The post of Marshal of France during the age of Napoleon was a much sought after honour, carrying with it riches, titles and land grants enough to satisfy the dreams of every French soldier. It did, however, carry with it the possibility of hardship, wounds and possible death in the firing line of the many battlefields across Europe. Few men who attained the dignity can said to have seen as much fighting as Marshal Oudinot, or to have faced death with such sang-froid as he. Once asked by Napoleon if he feared death, he replied, "Sire, I haven't had the time." He was constantly at the forefront of the fighting and became the most wounded of the Marshalate, having no fewer than 30 wounds to show in the service of France.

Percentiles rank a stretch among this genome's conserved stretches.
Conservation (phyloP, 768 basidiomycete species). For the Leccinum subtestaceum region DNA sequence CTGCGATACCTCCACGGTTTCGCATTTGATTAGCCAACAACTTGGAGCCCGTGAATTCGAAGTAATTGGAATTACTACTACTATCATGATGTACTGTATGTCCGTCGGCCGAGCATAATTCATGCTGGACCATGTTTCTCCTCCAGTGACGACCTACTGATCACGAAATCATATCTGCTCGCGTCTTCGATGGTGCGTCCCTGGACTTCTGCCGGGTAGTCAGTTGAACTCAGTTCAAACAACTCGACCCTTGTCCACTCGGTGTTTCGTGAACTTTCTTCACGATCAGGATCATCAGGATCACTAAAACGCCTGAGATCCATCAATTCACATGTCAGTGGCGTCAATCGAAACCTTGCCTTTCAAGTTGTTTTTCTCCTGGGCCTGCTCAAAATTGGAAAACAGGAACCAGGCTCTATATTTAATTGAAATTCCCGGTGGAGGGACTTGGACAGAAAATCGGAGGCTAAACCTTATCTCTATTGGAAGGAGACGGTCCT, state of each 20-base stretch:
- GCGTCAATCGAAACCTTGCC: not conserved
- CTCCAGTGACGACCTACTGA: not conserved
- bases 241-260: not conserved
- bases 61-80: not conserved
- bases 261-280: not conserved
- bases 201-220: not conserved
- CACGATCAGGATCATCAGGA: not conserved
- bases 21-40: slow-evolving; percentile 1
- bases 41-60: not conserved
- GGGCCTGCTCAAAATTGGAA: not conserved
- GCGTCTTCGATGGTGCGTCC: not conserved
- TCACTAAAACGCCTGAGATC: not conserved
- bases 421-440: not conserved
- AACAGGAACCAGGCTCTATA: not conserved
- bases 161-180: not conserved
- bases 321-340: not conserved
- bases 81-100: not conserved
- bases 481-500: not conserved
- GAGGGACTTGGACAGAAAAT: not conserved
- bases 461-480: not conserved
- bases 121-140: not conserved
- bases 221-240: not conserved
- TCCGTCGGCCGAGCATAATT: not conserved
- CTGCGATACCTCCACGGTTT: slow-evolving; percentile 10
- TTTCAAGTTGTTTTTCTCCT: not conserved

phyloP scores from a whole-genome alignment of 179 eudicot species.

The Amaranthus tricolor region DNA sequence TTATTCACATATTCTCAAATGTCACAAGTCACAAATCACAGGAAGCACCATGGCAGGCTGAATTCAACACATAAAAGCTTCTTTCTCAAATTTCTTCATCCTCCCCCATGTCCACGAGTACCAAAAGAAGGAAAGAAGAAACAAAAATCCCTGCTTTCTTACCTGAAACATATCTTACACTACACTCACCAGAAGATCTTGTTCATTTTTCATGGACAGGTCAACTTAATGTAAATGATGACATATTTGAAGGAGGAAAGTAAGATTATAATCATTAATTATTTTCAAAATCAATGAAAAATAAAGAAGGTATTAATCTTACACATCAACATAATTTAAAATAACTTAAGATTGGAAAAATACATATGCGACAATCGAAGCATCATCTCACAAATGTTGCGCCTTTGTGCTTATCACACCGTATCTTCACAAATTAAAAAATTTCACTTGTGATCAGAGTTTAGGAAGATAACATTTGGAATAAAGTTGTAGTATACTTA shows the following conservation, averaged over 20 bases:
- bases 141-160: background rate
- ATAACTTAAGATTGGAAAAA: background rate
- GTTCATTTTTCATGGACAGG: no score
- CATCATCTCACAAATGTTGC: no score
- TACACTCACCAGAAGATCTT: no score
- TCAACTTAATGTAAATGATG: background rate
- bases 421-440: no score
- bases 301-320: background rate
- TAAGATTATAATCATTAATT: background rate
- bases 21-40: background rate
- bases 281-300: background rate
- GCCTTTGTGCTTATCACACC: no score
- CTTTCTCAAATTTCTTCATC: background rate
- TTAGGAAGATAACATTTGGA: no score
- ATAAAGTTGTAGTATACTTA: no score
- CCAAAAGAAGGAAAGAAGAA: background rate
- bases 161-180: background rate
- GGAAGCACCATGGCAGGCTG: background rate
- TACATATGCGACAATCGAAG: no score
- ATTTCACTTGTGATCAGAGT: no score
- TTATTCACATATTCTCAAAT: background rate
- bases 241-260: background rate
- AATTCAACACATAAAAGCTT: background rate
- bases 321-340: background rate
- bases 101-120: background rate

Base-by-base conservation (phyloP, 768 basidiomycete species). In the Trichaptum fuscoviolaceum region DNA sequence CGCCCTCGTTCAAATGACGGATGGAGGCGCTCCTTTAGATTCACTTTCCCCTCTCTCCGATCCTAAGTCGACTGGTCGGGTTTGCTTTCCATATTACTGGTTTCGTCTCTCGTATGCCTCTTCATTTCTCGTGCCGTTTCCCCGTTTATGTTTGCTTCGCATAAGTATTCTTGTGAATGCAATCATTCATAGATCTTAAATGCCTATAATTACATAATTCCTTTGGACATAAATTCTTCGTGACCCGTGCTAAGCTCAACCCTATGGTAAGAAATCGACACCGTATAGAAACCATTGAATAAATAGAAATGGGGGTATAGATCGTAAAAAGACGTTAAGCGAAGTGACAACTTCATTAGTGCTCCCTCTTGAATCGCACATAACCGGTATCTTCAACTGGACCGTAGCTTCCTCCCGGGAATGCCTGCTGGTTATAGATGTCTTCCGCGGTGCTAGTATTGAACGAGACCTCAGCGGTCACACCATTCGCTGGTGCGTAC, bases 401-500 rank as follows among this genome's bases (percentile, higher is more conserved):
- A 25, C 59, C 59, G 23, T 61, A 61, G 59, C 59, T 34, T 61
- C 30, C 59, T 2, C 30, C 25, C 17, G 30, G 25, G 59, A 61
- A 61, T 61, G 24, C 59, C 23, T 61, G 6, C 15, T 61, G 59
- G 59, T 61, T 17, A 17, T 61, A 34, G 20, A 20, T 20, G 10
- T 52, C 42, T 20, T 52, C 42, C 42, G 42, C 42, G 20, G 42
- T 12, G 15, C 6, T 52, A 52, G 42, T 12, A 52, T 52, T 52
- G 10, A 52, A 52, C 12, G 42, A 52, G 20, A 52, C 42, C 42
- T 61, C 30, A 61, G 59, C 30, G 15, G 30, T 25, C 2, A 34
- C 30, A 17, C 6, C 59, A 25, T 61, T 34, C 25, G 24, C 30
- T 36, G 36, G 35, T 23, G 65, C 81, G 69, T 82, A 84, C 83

His memoirs were collected and gathered together by his second wife soon after his death and are filled with the gripping and often brutally bloody action of the Napoleonic battlefield. They are in the main focussed on the latter part of his career - through the snows of Russia in 1812 to the end of Napoleon’s reign in 1812.
Memoirs of Marshal Oudinot -Duke de Reggio
1986 Ken Trotman Ltd. - facsimilie of 1897 edition .